Loosely based on the real-life exploits of the infamous 1930's-era bank-robbing couple, this film follows cocky outlaw Clyde Barrow (Beatty) and renegade moll Bonnie Parker (Dunaway) from love at first heist to their legendary demise in a blaze of gunfire. Embarking on a cross-country crime spree with Clyde's brother, Buck (Hackman), and his wife, Blanche (Parsons), Clyde is hailed as a Depression-era hero, but the gang's days are numbered as they try to outrun and outgun the coppers.
With its gritty outlook and unapologetic celebration of anti-authoritarianism, Arthur Penn’s brilliant "Bonnie and Clyde" helped usher in the New Cinema of the ‘70s. Skittish about the film's violence, Warner Bros. almost soft-pedaled the movie's release into an early, anonymous grave, but producer/star Beatty fought to make sure audiences got their say – and of course, they loved it. In just her third film role, Dunaway captivated men and women alike, holding her own scene by scene with veteran star Beatty. Her costumes also set off a brief retro-twenties fashion craze. Oscar nods went to Penn, Beatty, Dunaway, Hackman, and Parsons, but only Estelle took home the prize. (Also look for Gene Wilder in a key supporting part.)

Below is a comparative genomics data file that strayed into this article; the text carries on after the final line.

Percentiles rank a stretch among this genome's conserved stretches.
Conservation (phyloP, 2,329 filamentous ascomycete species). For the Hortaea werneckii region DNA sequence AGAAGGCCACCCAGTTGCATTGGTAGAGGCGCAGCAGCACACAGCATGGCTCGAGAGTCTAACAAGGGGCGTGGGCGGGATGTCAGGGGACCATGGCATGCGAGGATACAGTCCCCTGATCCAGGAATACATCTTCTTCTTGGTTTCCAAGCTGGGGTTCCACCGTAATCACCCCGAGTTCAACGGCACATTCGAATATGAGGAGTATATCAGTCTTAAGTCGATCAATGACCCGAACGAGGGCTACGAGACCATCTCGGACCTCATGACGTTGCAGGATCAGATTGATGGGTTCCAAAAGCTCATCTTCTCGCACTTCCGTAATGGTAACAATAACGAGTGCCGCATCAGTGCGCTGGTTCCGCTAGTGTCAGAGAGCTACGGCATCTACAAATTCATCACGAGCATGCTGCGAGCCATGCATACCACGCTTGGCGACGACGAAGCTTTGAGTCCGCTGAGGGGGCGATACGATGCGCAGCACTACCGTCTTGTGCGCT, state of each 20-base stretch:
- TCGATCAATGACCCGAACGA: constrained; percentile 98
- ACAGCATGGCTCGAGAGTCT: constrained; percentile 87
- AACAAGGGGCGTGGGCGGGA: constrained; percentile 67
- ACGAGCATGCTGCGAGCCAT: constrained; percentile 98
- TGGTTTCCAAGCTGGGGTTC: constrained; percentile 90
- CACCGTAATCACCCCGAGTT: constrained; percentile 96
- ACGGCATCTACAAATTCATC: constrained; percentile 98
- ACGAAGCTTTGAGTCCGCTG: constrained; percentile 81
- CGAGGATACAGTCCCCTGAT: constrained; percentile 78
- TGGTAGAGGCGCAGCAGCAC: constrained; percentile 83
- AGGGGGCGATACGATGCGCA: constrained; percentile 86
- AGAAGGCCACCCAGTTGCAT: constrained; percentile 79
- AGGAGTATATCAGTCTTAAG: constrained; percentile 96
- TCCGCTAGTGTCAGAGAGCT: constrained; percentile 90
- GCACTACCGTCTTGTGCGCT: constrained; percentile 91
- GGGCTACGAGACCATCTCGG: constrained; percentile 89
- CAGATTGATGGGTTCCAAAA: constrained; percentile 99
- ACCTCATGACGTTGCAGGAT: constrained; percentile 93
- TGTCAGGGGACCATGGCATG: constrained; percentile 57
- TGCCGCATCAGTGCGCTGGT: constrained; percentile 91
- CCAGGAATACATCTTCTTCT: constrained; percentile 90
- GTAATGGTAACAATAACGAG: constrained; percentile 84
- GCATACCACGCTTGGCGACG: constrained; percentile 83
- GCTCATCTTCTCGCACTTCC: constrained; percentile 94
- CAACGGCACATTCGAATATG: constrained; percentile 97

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When Bonnie Parker catches Clyde Barrow stealing her mother’s car it’s love at first sight … and the two begin a nationwide crime spree. As young gangsters in love, who attack the wealthy establishment and live by their own rules, Bonnie and Clyde capture the attention of an entire country—for the short time that they manage to elude law enforcement.